Chen Chenggong’s family back in Ningde, Fujian province, has always been proud of his accomplishments. The 22-year-old graduate of Beijing University of Civil Engineering and Architecture is the first in his hometown to enter a college in Beijing.
However, Chen still finds that the white-collar lifestyle remains far out of reach.
“I was raised to believe a college degree was a sure route to a comfortable life. But after months of searching for a job, I only receive offers with salaries lower than what factory workers earn. It’s as if I never went to college at all,” he said.
It is a dilemma echoed by other rural and small town students. Once graduation rolls around, they face more difficulties climbing up the social ladder than their urban peers.
According to a 2014 report from the Chinese Academy of Social Sciences, the unemployment rate among college graduates from urban families is about 12 percent, while for graduates from rural backgrounds it’s 30 percent.
A separate 2014 report by the China Youth & Children Research Center points out a similar gap between small town and urban graduates.
Roadblocks to success
This gap is one of the clearest expressions of the hardening barriers to social mobility, according to Tian Feng, the report’s lead researcher. She explains social mobility as a person’s ability to move from one class to another.
“The current social mobility in China is low. Many urban graduates, with their well-off parents’ social networking, have a better chance to secure a decent job. Their family’s already privileged social status is quickly passed on to the next generation in this form,” she said.
While this trend could easily be dismissed as only affecting individuals, it actually has a major impact on social equity on the macro level, said Liu Jingming, a professor of sociology at Tsinghua University.
“Low social mobility will ultimately result in class solidification. When that happens, not only will individuals have little chance to move up the social pyramid, their offspring will also be less likely to end up in a different class, enjoying better social resources and opportunities,” he said.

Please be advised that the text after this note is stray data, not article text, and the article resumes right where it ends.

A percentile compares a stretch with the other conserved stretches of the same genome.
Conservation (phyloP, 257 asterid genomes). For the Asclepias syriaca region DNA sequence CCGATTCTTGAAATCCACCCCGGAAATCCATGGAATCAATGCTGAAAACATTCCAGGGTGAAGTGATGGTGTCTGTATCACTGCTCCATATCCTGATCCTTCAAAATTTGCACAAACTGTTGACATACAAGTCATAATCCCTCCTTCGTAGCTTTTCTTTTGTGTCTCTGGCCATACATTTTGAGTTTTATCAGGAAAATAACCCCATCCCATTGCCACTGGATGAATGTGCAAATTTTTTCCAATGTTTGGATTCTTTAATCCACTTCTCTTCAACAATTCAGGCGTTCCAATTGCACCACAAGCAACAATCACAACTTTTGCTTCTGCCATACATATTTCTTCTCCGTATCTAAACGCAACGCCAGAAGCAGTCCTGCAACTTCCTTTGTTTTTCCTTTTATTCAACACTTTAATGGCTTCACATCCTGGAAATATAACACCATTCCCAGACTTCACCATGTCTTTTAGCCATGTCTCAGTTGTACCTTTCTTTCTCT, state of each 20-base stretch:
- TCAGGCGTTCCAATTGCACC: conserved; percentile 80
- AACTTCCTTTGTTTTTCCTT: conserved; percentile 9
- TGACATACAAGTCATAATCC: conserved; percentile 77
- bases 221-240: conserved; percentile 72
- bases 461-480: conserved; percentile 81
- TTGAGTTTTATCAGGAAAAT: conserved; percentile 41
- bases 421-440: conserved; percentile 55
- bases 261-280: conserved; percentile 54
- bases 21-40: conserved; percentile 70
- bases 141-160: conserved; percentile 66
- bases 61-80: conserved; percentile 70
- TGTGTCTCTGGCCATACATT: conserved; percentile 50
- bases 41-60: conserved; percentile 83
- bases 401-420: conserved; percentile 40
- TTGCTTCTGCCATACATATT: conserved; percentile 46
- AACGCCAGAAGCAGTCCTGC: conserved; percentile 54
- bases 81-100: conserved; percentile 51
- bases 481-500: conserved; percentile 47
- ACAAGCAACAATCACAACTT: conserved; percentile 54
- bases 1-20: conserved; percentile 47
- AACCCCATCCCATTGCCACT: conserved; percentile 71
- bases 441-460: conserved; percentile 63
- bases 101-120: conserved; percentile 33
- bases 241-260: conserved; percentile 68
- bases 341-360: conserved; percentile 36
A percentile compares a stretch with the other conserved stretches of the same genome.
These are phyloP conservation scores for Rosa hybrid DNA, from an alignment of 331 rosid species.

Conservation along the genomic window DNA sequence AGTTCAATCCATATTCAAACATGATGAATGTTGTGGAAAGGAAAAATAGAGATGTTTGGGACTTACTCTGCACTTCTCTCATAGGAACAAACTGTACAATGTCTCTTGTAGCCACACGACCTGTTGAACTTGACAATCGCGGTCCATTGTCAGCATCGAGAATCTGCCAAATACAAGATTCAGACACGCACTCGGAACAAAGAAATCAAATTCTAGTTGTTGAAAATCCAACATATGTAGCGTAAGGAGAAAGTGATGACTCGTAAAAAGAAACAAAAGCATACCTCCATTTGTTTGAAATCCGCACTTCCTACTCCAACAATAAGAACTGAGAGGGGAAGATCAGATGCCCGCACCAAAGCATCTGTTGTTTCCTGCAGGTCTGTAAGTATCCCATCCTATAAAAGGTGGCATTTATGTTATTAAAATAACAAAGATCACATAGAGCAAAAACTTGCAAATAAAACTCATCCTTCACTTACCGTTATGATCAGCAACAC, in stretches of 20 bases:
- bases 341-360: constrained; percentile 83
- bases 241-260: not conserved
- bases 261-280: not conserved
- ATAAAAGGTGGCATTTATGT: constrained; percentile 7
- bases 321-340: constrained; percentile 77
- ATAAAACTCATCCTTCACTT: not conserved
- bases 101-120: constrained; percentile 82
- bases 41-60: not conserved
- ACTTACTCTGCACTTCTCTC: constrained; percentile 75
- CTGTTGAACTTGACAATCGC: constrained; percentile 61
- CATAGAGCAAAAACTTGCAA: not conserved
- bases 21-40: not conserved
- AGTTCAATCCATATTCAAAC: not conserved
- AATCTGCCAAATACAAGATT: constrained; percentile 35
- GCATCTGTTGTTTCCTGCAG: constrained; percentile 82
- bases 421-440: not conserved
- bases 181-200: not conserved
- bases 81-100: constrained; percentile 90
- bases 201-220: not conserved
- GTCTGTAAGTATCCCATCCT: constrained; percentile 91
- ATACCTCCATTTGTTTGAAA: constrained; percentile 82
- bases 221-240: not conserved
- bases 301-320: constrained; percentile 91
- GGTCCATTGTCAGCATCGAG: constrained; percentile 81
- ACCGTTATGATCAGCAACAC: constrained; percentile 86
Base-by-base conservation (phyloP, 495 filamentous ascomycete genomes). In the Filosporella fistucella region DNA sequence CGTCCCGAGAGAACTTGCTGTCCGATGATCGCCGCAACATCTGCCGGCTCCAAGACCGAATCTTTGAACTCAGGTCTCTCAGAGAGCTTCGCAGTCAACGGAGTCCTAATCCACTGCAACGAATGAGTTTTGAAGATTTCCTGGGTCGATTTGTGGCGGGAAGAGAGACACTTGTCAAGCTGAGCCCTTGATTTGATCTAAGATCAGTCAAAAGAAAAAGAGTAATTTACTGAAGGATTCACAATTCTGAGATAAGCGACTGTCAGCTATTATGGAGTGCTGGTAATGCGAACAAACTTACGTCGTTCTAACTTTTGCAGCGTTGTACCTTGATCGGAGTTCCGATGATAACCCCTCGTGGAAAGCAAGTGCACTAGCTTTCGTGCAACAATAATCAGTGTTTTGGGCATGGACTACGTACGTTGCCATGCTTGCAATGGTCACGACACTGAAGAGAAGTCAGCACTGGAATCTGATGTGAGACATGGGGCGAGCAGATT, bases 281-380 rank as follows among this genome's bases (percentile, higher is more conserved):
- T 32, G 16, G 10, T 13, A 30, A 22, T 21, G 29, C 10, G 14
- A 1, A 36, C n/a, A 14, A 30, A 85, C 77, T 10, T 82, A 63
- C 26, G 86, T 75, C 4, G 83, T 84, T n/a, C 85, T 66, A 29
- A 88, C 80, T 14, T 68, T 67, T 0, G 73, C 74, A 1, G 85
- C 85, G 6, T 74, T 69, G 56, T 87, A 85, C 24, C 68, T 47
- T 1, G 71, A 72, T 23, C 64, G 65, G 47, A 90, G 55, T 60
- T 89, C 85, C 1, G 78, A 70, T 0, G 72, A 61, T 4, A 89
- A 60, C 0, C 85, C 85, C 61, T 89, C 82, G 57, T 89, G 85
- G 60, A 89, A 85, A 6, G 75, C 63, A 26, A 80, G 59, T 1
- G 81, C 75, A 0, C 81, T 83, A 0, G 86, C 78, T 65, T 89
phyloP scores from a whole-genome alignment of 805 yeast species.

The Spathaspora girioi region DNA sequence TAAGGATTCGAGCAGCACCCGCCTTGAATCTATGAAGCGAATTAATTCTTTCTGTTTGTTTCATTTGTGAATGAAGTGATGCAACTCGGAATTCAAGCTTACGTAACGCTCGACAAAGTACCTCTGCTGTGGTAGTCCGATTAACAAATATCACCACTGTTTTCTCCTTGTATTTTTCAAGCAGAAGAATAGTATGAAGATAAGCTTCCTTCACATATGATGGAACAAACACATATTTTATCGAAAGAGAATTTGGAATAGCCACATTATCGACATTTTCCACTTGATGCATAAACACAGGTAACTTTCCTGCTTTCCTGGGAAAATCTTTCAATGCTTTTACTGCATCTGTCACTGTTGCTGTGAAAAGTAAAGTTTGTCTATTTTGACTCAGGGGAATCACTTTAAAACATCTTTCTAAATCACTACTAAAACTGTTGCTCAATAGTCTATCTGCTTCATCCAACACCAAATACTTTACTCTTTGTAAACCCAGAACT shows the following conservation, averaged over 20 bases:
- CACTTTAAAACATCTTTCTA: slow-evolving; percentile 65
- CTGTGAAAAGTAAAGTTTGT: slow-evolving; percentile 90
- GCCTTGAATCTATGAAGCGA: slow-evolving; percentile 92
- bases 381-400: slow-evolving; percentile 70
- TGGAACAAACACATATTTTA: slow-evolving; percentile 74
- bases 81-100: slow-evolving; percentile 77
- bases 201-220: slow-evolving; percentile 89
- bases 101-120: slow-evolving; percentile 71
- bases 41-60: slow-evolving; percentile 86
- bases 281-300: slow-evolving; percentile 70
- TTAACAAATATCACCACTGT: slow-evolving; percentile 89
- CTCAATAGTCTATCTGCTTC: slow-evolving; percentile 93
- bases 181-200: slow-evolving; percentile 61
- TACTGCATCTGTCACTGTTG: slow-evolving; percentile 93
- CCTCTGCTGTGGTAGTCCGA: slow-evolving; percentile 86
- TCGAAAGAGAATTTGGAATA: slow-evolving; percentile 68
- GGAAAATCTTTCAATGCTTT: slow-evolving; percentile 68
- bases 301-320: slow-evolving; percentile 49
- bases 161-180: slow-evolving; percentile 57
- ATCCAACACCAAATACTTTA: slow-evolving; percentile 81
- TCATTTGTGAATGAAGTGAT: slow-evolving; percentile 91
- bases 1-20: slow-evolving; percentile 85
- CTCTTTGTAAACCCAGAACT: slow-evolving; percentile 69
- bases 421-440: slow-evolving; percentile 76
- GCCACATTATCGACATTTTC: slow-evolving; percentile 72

Though he has met difficulties, Chen doesn’t lose faith in his future. And he finally gets a job at a Beijing-based architecture design institute.
“Compared to previous generations, I’ve already gotten the chance to experience the world outside of our village. I got to know all sorts of information online. And I also made my own connections,” he said.
Different mind set
Li Chunling, a professor of sociology at Chinese Academy of Social Sciences, encourages all graduates to share that kind of resilient spirit.
She attributes the disadvantages of coming out of small towns and rural areas to the lack of socialization. It can be remedied in college and later in life, as students broaden their horizons, develop their own social networks and pick up social skills they once lacked.
“Our research has shown that the rural-urban employment gap mainly exists in the first two years after graduation,” she said.
Students with rural backgrounds have their advantages too. “They are tough and have a lot of perseverance, which can help them in bridging that gap,” she said.